Thursday, June 14, 2007

My favorite stocks


My two favorite stocks that I own right now are AAV and GE.


AAV is a Canadian Royalty Trust, which is a special type of company that doesn't have to pay taxes. They are required, though, to distribute their profits to shareholders (or unit holders as they're called). This results in a nice, large monthly dividend.

Well, in October of last year, a Canadian politician proposed that these Canadian Royalty Trusts should be taxed like normal corporations. The share prices plummeted. I read about this in March or so of this year and thought, hey this looks like a good investment. I thought that the price drop was too extreme for the situation -- the trusts keep their current tax status until 2011 -- and the dividends were really nice. In addition, it's *possible* that Canada will reverse this new law, since it might have severely negative effects on their energy industry. Picture dozens of large companies leaving Canada to become American MLPs (another tax-advantaged type of company, but in the US). If that happens, these Canadian Royalty Trusts could return to pre-October prices.

So why did I choose AAV in particular? I looked at many of the largest Canadian Royalty Trusts and honestly I liked all of them. AAV had just made some significant cuts in their monthly distribution, which made its price go down even further. The general sentiment seemed to be that other trusts would have to cut their distributions too, but hadn't yet. This article made me think that AAV had made the right choice in cutting their distributions and now I had a great opportunity to get in while (sadly) the current investors were overreacting and cutting their losses.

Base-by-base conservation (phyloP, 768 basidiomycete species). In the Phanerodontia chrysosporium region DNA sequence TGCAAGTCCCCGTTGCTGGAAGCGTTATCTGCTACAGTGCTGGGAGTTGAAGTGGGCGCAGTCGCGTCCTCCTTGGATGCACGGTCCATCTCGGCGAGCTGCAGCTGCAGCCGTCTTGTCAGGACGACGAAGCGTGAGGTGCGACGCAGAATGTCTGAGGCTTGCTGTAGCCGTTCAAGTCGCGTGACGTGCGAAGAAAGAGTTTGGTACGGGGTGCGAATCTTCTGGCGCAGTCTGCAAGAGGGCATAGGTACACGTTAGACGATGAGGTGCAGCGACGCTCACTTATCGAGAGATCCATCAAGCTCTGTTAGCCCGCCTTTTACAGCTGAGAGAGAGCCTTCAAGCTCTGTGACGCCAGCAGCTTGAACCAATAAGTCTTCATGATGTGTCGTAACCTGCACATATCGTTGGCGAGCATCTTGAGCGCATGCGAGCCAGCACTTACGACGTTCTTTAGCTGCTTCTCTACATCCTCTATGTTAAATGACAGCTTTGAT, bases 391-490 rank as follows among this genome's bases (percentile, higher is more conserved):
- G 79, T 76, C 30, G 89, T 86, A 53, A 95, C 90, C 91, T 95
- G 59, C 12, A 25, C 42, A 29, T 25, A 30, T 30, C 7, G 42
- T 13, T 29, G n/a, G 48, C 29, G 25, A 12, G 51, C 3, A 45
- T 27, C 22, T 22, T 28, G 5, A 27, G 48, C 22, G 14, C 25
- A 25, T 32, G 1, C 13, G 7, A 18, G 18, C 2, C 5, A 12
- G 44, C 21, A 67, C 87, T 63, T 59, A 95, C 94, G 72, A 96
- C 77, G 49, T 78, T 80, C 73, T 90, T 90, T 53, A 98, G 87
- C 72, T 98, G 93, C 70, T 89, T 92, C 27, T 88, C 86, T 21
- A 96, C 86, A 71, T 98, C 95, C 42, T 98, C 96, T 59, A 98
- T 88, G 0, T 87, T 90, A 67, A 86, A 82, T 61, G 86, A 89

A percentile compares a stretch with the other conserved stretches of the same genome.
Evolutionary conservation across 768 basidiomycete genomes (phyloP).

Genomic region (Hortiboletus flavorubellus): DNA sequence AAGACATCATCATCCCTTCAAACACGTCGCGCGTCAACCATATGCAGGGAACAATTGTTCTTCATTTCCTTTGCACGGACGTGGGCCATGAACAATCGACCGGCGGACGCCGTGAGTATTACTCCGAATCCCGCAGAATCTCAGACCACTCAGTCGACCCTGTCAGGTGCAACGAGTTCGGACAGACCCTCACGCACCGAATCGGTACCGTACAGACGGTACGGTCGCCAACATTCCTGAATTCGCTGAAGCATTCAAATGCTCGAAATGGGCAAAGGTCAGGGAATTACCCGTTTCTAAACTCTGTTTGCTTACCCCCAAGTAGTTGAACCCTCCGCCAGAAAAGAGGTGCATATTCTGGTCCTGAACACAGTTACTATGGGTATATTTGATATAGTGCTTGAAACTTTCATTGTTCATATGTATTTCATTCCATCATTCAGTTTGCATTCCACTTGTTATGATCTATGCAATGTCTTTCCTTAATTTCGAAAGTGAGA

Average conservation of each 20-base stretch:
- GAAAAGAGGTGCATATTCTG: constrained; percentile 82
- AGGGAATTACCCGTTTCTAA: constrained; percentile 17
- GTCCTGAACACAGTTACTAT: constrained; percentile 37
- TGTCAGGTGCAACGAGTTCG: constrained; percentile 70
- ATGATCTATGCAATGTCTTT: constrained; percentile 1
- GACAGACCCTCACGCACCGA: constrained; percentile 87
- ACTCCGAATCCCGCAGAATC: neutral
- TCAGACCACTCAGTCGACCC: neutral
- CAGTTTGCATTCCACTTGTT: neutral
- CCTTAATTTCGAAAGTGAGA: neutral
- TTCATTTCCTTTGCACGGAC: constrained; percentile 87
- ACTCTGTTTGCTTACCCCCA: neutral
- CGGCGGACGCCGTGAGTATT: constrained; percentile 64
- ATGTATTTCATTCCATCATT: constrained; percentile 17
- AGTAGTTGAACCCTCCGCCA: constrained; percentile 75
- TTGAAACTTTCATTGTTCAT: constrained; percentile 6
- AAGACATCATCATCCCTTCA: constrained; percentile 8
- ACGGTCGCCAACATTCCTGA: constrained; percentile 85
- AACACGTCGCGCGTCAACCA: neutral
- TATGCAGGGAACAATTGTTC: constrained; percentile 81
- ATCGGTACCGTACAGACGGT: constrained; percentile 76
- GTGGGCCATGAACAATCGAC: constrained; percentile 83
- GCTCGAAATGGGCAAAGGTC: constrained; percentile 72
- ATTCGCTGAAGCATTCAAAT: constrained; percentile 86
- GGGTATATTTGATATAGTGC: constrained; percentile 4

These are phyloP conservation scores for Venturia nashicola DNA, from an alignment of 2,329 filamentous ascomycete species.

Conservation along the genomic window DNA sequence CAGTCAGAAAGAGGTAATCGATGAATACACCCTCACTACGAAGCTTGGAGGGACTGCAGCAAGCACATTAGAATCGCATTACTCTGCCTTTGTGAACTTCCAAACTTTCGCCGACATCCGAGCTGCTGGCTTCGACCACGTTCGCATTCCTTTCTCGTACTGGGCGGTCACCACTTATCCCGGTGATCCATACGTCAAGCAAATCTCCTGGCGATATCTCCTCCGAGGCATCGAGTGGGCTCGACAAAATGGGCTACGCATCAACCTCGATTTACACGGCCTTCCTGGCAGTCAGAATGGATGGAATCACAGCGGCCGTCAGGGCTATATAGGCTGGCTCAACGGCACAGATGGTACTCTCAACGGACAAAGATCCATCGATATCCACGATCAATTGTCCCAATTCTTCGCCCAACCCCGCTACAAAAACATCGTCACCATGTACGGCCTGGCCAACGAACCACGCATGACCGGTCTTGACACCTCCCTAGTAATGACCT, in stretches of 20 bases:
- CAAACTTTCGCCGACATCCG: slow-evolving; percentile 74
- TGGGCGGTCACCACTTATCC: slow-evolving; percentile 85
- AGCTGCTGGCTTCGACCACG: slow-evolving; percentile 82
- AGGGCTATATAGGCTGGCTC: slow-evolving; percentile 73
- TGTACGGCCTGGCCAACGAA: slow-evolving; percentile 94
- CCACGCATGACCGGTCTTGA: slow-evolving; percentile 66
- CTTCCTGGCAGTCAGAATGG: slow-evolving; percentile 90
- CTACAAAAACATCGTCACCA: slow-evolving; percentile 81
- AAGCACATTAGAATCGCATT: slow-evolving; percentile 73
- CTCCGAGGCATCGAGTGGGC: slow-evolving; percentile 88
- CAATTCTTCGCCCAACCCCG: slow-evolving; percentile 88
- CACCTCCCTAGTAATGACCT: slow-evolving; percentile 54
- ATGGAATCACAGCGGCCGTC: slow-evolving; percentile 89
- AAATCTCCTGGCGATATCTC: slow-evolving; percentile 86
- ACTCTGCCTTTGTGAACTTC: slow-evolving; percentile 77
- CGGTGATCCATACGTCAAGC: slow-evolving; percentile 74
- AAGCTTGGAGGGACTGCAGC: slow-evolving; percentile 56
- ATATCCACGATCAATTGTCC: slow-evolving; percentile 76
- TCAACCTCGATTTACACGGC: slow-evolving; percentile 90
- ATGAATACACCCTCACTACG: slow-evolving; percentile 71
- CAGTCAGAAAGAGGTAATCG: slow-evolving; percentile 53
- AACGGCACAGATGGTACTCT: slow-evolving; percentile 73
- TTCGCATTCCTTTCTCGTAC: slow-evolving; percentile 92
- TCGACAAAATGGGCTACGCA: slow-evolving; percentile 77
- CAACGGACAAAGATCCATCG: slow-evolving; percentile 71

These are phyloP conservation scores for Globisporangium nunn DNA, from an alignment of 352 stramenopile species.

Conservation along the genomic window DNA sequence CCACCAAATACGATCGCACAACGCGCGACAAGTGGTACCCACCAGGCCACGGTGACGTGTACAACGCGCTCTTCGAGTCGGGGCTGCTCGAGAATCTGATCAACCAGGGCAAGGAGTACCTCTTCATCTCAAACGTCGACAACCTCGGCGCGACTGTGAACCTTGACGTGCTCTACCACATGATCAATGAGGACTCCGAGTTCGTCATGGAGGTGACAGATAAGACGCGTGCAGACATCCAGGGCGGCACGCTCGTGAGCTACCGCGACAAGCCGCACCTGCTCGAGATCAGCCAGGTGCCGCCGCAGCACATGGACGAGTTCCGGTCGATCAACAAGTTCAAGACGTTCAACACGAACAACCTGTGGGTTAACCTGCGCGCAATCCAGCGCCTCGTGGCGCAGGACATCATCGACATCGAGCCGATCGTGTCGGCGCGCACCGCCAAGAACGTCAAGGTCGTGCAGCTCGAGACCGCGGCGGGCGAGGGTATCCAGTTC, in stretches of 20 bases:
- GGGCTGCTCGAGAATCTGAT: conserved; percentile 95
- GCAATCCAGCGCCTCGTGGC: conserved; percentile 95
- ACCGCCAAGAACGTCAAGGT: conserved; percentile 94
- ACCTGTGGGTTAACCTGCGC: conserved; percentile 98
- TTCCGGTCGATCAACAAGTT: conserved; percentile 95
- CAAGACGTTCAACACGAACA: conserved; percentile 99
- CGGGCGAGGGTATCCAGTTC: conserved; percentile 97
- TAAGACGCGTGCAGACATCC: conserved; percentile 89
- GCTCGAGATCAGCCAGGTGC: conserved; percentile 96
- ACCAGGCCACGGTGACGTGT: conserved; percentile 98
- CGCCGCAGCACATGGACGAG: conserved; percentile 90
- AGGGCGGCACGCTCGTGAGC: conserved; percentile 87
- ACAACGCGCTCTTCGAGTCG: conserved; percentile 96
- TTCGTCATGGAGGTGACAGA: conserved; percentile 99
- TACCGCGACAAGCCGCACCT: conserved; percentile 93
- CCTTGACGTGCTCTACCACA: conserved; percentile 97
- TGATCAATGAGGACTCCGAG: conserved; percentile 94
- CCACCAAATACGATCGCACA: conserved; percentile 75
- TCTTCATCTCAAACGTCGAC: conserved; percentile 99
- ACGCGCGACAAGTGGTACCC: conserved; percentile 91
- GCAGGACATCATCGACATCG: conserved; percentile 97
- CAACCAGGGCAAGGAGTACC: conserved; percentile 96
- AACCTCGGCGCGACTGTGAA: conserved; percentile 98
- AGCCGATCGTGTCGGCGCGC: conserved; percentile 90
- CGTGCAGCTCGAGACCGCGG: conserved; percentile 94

Sure enough, it's gone up nearly 30% since I bought it at around $10.30/share. On top of that, I've had a few monthly distributions of about 14¢ per share, which is a bit over 1.3% / month. Not a bad return.

The stock has pretty heavy resistance at around $13, I guess because the newbies who got in are taking profits. I don't blame them, but at the same time, I really don't mind if it stays in the $12 - $13 range, as long as I'm getting that dividend! In the past week, it's broken through $13, perhaps because more people have gotten in at $12 - $13. I bought more shares for my IRA on one of its dip to the middle of that range.

In the future I expect AAV to continue increasing, as long as there isn't another dividend cut. They cut it so much already, though, that I would be really surprised. In fact, there is some sentiment that they will be increasing their dividend, due to higher natural gas prices. (Oh, I neglected to mention that their business is more than half natural gas; the rest is oil.) Natural gas demand is increasing a lot because it is used not only for heating and such, but also in alternative fuel production. Natural gas is used as a source of nitrogen in fertlizers, so increased corn growth (or other crops used for fuels) will result in higher natural gas demand.

In the short term, if there are hurricanes this summer, there's a chance natural gas will spike since imports will be disrupted. It'll take some discipline to sell my AAV in this event, even though NOW I think it would be the right decision. It will probably fall when imports are restored.


Everybody knows GE, of course. As a company, it is pretty well respected around the world as a maker of high tech items like jet engines, as well as "every day" tech like washers and dryers. Of course they do a LOT of other stuff, too. For instance, I learned that GE owns NBC.

Honestly, that is the main reason I want to invest in GE. I like it as a company so I want to be part of it, if only a very small part! The other reason is that looking at GE's stock chart, I think the past few years have not been very kind to it and it's probably time for a change. Looking at the 10 year chart, you can see that, like so many stocks, it started falling in 2000 and started recovering in 2003 (what a great year 2003 would have been to have start investing! ah well). Unlike a lot of respected blue-chip companies, though, GE hasn't even come close to recovering to its 2000 and pre-2000 level.